What’s the difference between a prize and an incentive?
We generally think of prizes being for consumers, and incentives being for staff and sales teams, but the line is blurred. Surely the ultimate aim of most prizes is to incentivise purchase? And surely any incentive programme has a prize or reward at the end of it?
Ultimately, your staff and your customers aren’t all that different from each other. Both have the capacity to change their behaviour when presented with an appealing incentive. In many cases, your goals will be the same for both. Increased affinity and loyalty to the brand; greater understanding and engagement with the brand’s personality; a higher level of advocacy in the future. These are all important responses for brands to elicit in consumers and staff members alike.
Naturally, the mechanic by which rewards are distributed will be different. Consumer prize promotions may be linked to purchase, but there will generally be an element of random chance in the selection of the winners. Staff incentive programmes are usually pegged more directly to attainment. That attainment may be measured through sales figures or quality of customer service.
Linking consumer prizes with trade incentives
When we create bespoke prize packages for our clients’ promotions, our aim is to craft an experience which perfectly sums up their product, combining appealing experiences that fit with the brand’s personality and target audience. And once you’ve settled on an exciting prize that works for your customers, it surely makes sense to use it for your sales staff too.
This is particularly relevant in sectors where your frontline sales staff are instrumental in driving engagement with the consumer promotion. For an on-trade promotion running in pubs, the bar staff have an essential role in distributing scratch cards, displaying POS materials and spreading the word. What if they have a chance by the possibility of winning the same prize themselves?. It stands to reason that they’ll be more engaged, as well as being knowledgeable about the promotion.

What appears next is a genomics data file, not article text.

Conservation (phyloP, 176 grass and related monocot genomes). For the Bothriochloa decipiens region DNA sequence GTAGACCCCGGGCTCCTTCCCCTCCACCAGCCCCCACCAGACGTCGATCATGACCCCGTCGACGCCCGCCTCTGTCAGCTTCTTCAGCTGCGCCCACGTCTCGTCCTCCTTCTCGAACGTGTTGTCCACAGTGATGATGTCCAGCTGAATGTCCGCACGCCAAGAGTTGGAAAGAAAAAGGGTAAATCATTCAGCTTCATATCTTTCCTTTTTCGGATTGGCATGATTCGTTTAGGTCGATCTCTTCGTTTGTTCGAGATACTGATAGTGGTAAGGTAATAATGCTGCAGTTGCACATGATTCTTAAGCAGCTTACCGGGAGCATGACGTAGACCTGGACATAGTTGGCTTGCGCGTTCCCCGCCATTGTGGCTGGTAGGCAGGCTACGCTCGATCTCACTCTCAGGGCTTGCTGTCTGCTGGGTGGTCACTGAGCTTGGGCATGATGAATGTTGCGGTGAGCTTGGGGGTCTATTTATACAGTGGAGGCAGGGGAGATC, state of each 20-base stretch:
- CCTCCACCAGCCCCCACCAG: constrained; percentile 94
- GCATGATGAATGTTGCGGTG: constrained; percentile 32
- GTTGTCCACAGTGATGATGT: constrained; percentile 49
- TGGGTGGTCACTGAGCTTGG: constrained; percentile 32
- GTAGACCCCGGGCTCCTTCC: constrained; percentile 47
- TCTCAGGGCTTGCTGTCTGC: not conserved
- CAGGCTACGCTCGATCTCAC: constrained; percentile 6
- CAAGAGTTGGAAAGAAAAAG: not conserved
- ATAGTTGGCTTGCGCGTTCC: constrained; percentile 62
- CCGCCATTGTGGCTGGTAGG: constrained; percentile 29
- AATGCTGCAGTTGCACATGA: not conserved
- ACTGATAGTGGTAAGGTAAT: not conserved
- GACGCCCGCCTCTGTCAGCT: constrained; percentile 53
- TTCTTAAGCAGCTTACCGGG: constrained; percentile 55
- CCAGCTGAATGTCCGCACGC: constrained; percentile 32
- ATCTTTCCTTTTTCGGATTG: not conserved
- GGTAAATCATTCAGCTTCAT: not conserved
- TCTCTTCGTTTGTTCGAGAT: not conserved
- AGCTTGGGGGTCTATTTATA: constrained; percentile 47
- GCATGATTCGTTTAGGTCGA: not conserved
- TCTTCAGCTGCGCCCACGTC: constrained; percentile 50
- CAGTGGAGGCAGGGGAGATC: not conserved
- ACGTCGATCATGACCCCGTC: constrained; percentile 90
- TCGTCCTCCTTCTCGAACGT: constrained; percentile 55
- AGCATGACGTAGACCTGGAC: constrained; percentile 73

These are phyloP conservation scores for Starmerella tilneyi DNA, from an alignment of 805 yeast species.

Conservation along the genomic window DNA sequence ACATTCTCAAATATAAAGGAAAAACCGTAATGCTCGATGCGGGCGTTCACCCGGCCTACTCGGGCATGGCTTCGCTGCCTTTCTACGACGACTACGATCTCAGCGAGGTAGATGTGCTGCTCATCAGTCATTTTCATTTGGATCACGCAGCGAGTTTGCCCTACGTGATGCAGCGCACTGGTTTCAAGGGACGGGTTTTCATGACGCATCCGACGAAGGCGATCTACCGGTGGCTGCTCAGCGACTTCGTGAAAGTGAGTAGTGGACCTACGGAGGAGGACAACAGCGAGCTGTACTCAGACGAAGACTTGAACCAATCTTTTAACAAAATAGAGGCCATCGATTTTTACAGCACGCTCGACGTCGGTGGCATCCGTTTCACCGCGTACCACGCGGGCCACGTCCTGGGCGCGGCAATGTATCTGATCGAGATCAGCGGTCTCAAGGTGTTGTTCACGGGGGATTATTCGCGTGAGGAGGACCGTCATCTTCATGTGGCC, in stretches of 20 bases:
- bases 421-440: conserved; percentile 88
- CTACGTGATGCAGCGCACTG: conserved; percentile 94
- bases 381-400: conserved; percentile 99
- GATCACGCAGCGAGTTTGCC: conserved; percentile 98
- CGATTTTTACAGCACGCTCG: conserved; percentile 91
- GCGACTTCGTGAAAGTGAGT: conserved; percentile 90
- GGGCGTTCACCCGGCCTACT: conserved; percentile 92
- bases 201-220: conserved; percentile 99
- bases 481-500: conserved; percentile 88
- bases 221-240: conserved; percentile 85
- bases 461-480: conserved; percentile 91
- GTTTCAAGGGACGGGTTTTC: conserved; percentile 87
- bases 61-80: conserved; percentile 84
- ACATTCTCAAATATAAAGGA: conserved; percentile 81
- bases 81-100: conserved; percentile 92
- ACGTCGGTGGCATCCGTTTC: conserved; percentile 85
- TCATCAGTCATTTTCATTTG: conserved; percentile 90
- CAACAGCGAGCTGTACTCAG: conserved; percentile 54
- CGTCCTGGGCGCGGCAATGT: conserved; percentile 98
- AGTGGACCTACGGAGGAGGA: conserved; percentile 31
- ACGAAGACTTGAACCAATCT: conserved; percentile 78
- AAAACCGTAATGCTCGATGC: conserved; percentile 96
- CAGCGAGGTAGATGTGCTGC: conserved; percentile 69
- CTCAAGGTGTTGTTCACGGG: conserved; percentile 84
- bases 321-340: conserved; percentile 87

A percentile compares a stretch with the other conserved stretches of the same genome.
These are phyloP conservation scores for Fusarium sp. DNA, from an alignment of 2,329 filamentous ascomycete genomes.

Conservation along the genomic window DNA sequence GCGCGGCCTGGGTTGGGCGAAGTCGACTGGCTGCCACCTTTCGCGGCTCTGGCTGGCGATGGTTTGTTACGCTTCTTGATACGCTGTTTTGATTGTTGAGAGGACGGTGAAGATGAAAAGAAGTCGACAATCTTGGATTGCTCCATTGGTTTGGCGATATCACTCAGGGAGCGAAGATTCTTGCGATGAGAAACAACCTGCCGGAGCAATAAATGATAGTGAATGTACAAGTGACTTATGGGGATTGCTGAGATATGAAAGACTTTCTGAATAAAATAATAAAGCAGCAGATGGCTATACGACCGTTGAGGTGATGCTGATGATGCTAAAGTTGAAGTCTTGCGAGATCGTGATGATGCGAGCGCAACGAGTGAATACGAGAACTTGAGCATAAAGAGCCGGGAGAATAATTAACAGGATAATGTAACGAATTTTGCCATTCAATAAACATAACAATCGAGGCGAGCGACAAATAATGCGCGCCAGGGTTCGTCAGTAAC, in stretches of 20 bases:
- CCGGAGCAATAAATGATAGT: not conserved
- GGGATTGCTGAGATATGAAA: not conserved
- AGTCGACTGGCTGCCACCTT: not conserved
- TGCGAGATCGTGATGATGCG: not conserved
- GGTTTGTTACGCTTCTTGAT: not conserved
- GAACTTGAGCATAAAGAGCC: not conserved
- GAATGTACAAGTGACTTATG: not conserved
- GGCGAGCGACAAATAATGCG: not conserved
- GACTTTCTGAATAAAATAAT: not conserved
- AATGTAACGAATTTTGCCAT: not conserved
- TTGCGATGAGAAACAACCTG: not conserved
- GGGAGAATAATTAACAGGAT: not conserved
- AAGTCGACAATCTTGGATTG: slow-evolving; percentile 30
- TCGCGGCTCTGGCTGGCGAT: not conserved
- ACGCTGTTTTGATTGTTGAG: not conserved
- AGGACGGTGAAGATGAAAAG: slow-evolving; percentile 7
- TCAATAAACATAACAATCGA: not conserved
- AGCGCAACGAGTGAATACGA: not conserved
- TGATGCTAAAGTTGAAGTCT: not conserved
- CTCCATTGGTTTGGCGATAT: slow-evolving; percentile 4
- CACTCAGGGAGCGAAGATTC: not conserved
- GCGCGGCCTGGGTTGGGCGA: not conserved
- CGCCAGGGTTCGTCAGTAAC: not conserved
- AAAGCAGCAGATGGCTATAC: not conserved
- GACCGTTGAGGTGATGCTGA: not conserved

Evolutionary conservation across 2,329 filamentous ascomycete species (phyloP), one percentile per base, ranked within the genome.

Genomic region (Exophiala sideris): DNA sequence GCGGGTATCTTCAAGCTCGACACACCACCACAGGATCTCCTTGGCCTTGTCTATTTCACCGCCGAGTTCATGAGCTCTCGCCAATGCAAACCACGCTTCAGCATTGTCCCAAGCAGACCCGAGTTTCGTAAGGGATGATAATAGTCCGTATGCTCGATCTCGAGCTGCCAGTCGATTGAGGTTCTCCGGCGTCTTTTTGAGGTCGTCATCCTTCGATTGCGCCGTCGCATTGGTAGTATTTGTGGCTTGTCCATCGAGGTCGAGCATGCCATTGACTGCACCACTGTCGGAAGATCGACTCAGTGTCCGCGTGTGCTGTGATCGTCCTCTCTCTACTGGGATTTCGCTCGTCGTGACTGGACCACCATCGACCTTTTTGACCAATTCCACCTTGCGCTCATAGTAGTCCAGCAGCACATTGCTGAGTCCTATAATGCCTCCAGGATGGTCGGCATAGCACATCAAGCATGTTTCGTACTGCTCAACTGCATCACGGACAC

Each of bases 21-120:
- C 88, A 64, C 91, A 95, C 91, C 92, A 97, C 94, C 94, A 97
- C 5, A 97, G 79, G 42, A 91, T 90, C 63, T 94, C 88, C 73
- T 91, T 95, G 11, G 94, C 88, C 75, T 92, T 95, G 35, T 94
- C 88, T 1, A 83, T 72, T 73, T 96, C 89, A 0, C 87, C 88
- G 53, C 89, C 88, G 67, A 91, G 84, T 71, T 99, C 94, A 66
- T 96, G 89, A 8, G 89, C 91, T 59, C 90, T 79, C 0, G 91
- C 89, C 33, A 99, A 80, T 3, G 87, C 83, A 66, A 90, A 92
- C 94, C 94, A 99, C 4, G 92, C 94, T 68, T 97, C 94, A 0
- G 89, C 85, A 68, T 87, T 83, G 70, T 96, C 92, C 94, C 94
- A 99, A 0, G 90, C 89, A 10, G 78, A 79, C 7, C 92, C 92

Mirror the theme
For this reason, we’ve worked on on-trade promotions for Glenfiddich, Old Mout and Strongbow where the consumer prize offering has been mirrored by a similar prize experience for top-performing bar staff in participating pubs. We’ve sent lucky winners off for mixology classes in New York, kiwi conservation tours in New Zealand, and Mardi Gras celebrations in New Orleans – and we’ve sent top bar staff off to do the same!
The same principle applies to wholesaler incentives. If brands are keen to maximise their profile and visibility during key sales periods – particularly during periods when they are running customer promotions – it makes sense to incentivise wholesalers accordingly. In the midst of a World Cup promotion, a football theme works just as effectively for staff as it does for customers, so why not give away match tickets, home cinema systems and team shirts? Equally, if you’re running a holiday giveaway for customers, why not keep some budget back to give away similar trips to key vendors and wholesalers too?
The bottom line is that, as an essential part of any brand’s marketing strategy, trade incentives are most effective when integrated with the other key elements of a campaign. Whoever they work for, frontline sales staff are the face of your brand, so ensuring they are engaged and motivated is paramount. Keep their eyes on the prize, and everyone is a winner.